We're moving! Get our latest gender and identity coverage on washingtonpost.com.

It was a cold winter day in mid-January in the northern Indian state of Jammu and Kashmir when a disturbing news report about the rape of a young girl in the Kathua district of the state caught the attention of Deepika Singh Rajawat.

The story would change her life.

Rajawat, a lawyer and mother to a 5-year-old girl, was horrified as she read through the details of the case.

“I could feel the pain,” she says.

The 8-year-old victim, from the Bakerwal tribe, a Muslim nomadic community in the region, was kidnapped, and raped in a Hindu temple by a group of local men, sparking communal tension between locals. Her mutilated body was found a week after she went missing.

The eventual arrest of eight accused, many of them police officials, provoked a strong reaction of the Hindu community, and several political leaders affiliated to the Indian ruling party of Bhartiya Janta Party (BJP).

As right-wing groups began mounting pressure on local police to release the accused men, Rajawat, 38, decided to approach the family to see how she could help.

Rajwat has spent her career in pursuit of cases that result in tangible social justice, but taking on the case of the Kathua rape victim propelled her into the national spotlight.

Today, she carries her 5-year-old daughter in one arm, even as she pours over the case files and documents, making notes and taking calls, mostly from Indian press who have developed a keen interest in Rajawat’s work and life.

Visible on her hand while she works is her rallying cry, tattooed onto the side of left palm: “Only the weak can be cruel,” it reads.

Joining the case has been an uphill battle for Rajawat. As an advocate specializing in cases of human rights violations, she has spent most of her adult life fighting for justice, and has often faced extreme threats and pressure from unsavory elements of Indian society.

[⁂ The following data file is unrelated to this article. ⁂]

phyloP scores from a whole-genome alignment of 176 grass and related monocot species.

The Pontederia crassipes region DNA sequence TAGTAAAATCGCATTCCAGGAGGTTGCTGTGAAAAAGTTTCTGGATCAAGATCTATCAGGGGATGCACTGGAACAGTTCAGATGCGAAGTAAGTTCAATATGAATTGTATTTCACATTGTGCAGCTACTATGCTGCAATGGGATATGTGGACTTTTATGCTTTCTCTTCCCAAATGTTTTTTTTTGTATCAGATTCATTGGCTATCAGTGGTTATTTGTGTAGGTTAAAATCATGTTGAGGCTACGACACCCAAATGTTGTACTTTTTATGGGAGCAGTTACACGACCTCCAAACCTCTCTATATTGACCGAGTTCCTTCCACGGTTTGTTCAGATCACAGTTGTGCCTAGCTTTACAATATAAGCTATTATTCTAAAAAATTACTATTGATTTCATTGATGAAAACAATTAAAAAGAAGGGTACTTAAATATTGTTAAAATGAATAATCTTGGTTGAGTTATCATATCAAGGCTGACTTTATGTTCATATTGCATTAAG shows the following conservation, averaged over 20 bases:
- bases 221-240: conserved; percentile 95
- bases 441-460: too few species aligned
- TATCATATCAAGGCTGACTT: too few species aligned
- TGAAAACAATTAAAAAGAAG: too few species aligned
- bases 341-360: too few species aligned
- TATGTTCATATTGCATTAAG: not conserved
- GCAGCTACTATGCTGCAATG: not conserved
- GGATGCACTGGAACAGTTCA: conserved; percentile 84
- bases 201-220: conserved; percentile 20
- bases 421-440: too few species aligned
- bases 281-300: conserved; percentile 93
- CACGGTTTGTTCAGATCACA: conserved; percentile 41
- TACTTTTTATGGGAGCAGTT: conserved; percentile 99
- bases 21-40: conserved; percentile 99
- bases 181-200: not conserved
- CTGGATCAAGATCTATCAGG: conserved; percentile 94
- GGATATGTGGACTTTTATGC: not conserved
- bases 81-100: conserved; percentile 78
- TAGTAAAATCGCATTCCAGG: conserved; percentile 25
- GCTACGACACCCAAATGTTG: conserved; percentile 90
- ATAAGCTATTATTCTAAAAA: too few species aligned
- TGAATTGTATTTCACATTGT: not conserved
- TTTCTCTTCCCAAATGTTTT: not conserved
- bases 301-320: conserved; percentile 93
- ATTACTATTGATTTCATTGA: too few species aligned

However, this time her strongest opposition came from her own colleagues. Lawyers at the Jammu High Court Bar Association not only criticized her, but also started to issue threats to her.

“I was threatened openly on social media. ... I am still receiving threats,” she says.

Unhappy colleagues sent her messages accusing her of being anti-Hindu and questioning her nationality. “You will not be forgiven,” one of them wrote on her Facebook wall.

Overnight, she became a pariah in corridors of the the Bar association.

“They have brought disgrace to our profession,” Rajawat says of her colleagues, many of whom, in a move that was later deemed as obstruction of the judicial process, took to the streets of Jammu in support of those accused, alleging discrimination against minorities.

Earlier this month, she told Indian media outside the courts that she feared for her life.

“I don’t know till when I will be alive. I can be raped, my modesty can be outraged, I can be killed,” she said. The Supreme Court of India eventually ordered security for Rajawat as well as the victim’s family.

Not one to be easily threatened, Rajawat continued her work with increased fervor.

“I will not bow down to those threats. I will not withdraw my support or leave the case,” she says.

Threatened, maligned, and outcast, Rajawat says she is far from exhausted.

“As a citizen, as a lawyer and as a woman, I felt really bad that such things happen to women, to little girls,” she says. “Our role [as lawyers] is to be in the courts and work for the interest of justice. That is what I do.”

Rajawat has been equally overwhelmed by the support she has received.

“Many, many Indians have come out in support of my work and have helped me pull through difficult times,” she says. “I am receiving support from within communities that I never expected,” says Rajawat, who hails from a minority group that has seen relations with local Muslim community deteriorate over the last few decades.

Despite those who have protested her work, she says there are many in Jammu who are also seeking justice. “Those people who have opposed justice for this child are not the whole community. They are just fragmented few,” she says. “We believe in compassion. We don’t believe in brutish bullying,” she says, dismissing those who’ve called her “anti-national” for taking up a case against men who are Hindus.

Rajawat says ensuring a better future for her daughter, who she calls her “biggest support,” is what keeps her going.

“Every day you see news about girls below the age of 12 years being raped, molested and killed on the streets,” she says.

The numbers back Rajawat’s concerns over the safety of women and children. Over 100 women report rape in India every day, according to statistics by India’s National Crime Records Bureau (NCRB). Of these, 43.3 percent, 16,863 cases, involve the rape of a female minor.

“Truth will prevail and, mark my words, on that day these very people will appreciate our efforts,” she says.

Can loitering and napping in public be acts of resistance?

‘Why should any woman have to justify being out on a street?’

Here’s why Olympian Kimia Alizadeh’s defection from Iran matters

The history-making athlete’s decision is not insignificant, given the country’s recent protests

With Harry and Meghan’s transition, is the royal family finally prioritizing personal happiness?

Queen Elizabeth II has perspective that other royals lack